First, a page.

Costa Rican trio Bloodsoaked Necrovoid unleashed two visceral and esoteric assaults this year. The Apocryphal Paths of the Ancient 8th Vitriolic Transcendence collected the band’s first two grisly-sounding demos, while Bloodsoaked Necrovoid’s split cassette with Ratlord added another impossibly heavy track to the group’s armory. Both releases featured suffocatingly grim death and doom metal with Bloodsoaked Necrovoid trawling darkened sewers and traversing vast cosmic horrorscapes. [TAPA8VT – Iron Bonehead Productions, Ratlord split – Testimony Records]
2. Teitanblood – The Baneful Choir
Teitanblood returned from the netherworld in 2019 with their most blood-curdling album yet. The Baneful Choir was a barbaric soundtrack to slaughter featuring violent instrumentation and incantations constructed from crushing black and death metal and mercilessly blasting war metal. The Baneful Choir was unrelentingly frenzied and ferocious, but like all of Teitanblood’s terrifying releases, it was also chillingly focused. [Norma Evangelium Diaboli]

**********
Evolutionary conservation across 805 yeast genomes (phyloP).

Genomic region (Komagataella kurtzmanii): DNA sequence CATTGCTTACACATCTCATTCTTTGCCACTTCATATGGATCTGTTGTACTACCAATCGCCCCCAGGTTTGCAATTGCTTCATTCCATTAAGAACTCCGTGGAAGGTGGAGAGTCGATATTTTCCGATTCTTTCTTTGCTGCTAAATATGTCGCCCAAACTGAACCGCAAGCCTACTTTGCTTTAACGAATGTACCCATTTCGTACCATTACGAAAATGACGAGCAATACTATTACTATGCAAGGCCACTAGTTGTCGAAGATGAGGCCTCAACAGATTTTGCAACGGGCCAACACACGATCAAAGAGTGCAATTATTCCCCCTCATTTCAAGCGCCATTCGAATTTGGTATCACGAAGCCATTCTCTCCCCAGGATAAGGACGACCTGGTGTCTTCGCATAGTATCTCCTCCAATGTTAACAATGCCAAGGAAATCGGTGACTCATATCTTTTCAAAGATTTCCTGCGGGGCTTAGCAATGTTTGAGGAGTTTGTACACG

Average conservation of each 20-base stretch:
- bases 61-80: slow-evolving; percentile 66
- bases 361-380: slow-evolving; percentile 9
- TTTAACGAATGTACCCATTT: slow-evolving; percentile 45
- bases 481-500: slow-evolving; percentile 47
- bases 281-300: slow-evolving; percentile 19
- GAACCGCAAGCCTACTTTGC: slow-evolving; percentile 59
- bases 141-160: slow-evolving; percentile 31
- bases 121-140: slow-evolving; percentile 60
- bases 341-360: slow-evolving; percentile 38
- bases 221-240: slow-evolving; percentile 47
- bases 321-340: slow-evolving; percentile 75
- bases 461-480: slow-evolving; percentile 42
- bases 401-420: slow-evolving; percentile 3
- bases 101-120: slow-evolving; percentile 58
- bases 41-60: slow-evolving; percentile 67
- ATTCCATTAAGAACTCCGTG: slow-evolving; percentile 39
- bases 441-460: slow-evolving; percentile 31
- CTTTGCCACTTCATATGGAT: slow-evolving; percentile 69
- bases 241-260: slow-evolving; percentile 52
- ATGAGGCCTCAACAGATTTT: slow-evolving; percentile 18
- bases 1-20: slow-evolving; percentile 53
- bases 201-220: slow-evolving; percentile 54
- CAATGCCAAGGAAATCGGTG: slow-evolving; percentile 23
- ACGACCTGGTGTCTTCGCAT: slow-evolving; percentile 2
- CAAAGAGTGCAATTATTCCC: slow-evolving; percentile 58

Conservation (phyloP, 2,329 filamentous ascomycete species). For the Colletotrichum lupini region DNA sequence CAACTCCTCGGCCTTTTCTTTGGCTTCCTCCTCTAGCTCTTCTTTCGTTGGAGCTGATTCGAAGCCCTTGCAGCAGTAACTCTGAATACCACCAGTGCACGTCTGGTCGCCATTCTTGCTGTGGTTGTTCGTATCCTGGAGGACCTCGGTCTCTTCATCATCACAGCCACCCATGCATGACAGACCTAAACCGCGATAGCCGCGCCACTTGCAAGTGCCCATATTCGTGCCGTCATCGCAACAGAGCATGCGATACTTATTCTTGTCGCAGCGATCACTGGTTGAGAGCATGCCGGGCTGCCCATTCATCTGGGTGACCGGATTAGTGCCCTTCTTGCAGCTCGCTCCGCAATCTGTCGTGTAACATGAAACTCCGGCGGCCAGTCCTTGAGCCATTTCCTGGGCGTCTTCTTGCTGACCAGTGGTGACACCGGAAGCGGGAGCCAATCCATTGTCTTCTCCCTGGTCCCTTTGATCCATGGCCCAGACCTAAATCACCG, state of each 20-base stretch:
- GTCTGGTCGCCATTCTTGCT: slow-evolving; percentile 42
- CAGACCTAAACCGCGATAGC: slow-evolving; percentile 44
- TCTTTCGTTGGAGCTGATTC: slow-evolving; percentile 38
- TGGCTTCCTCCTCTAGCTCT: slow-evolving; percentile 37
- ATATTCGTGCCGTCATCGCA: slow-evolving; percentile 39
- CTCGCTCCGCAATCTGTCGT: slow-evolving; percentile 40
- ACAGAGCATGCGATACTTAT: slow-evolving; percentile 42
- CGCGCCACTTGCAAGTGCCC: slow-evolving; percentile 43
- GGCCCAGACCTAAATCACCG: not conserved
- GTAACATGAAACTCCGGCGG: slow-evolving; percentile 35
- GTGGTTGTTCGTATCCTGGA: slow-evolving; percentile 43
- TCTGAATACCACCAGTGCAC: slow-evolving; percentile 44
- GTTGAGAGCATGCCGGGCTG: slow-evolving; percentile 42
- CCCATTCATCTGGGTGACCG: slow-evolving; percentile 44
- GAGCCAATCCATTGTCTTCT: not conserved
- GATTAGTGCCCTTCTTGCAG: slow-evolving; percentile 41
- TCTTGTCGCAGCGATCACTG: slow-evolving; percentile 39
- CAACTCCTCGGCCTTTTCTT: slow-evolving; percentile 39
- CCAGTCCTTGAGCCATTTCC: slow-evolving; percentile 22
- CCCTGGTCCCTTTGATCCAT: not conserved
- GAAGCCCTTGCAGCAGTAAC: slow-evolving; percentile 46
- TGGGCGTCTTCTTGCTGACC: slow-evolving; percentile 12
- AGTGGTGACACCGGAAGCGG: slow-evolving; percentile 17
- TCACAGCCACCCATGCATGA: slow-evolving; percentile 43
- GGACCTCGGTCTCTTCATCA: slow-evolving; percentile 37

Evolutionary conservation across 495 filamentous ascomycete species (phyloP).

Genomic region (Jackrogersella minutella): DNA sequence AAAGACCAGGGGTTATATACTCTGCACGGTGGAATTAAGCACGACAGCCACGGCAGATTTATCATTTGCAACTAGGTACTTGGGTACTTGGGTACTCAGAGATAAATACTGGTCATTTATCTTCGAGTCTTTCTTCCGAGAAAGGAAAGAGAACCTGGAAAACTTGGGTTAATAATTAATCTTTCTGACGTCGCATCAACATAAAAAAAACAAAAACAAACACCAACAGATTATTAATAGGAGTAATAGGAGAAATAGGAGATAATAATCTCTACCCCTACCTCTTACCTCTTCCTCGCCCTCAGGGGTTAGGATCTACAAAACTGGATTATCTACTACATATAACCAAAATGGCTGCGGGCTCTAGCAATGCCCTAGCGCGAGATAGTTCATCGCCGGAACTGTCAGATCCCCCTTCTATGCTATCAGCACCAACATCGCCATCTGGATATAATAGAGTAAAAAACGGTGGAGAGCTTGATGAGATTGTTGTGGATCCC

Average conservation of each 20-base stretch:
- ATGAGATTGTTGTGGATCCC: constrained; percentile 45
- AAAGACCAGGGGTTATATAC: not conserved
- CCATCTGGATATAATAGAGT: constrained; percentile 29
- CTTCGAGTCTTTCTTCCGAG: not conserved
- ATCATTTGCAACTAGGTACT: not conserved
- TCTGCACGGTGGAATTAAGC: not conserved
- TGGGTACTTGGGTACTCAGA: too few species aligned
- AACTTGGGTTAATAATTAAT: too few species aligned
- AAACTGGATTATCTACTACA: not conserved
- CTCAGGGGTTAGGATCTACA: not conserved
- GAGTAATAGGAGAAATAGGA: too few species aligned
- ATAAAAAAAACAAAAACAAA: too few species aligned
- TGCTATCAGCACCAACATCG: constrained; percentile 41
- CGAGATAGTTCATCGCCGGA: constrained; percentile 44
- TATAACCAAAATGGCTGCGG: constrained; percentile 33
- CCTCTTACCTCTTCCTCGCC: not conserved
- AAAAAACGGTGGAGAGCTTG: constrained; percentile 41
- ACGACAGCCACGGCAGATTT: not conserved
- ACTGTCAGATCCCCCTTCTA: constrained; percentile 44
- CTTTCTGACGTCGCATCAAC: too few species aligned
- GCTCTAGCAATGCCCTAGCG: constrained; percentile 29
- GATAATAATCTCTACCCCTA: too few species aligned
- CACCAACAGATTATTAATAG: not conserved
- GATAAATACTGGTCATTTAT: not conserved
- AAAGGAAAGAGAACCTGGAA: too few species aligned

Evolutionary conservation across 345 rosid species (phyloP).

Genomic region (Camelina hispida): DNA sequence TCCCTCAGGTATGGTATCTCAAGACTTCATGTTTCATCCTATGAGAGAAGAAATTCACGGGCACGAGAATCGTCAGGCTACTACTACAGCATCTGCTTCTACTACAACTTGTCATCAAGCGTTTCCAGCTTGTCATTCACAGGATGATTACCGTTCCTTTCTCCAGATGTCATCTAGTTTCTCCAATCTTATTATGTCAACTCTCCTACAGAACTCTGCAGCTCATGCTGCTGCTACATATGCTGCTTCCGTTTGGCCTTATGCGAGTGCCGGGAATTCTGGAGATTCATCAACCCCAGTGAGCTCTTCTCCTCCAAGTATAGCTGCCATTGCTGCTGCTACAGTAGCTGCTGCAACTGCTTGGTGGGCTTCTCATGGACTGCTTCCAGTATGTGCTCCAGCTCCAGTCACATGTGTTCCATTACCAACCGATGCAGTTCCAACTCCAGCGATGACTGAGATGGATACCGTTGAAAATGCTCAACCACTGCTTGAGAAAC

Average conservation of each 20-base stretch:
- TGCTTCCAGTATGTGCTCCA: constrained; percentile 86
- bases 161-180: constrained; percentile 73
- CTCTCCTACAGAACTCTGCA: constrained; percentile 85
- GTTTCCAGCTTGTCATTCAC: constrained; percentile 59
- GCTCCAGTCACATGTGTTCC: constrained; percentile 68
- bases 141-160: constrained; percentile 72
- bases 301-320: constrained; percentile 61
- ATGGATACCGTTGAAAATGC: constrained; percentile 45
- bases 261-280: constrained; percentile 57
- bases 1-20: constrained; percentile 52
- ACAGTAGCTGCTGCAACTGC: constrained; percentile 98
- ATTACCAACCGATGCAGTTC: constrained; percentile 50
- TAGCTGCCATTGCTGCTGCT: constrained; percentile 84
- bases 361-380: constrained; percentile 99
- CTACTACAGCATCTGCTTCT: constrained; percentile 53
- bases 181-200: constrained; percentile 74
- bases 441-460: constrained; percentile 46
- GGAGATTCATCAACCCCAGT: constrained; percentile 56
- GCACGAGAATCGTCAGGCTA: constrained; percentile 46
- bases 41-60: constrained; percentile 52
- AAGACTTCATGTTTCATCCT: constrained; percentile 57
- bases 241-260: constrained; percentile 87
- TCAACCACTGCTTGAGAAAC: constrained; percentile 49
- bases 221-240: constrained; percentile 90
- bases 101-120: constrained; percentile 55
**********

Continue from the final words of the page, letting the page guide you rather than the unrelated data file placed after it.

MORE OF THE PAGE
1. Coffins – Beyond the Circular Demise
Prolific Japanese death metal trio Coffins have always ignored trends in favor of simply pounding their barbaric message home with a sledgehammer. The band’s fifth ominous full-length, Beyond the Circular Demise, was filled with crusty and contagious filth that underscored why Coffins’ abominable creativity remains such a formidable force. Casket-juice-gargling dirges and pustulant strains of doom mixed with bone-crushing riffs, back-breaking drums, and guttural howls echoing from the deepest, darkest pits. Grotesque, gruesome, and heavier than a massacre—Coffins deliver truly daunting death metal. [Relapse Records]
10. Goat Terror – Unholy March / Primitive Warfare – S/T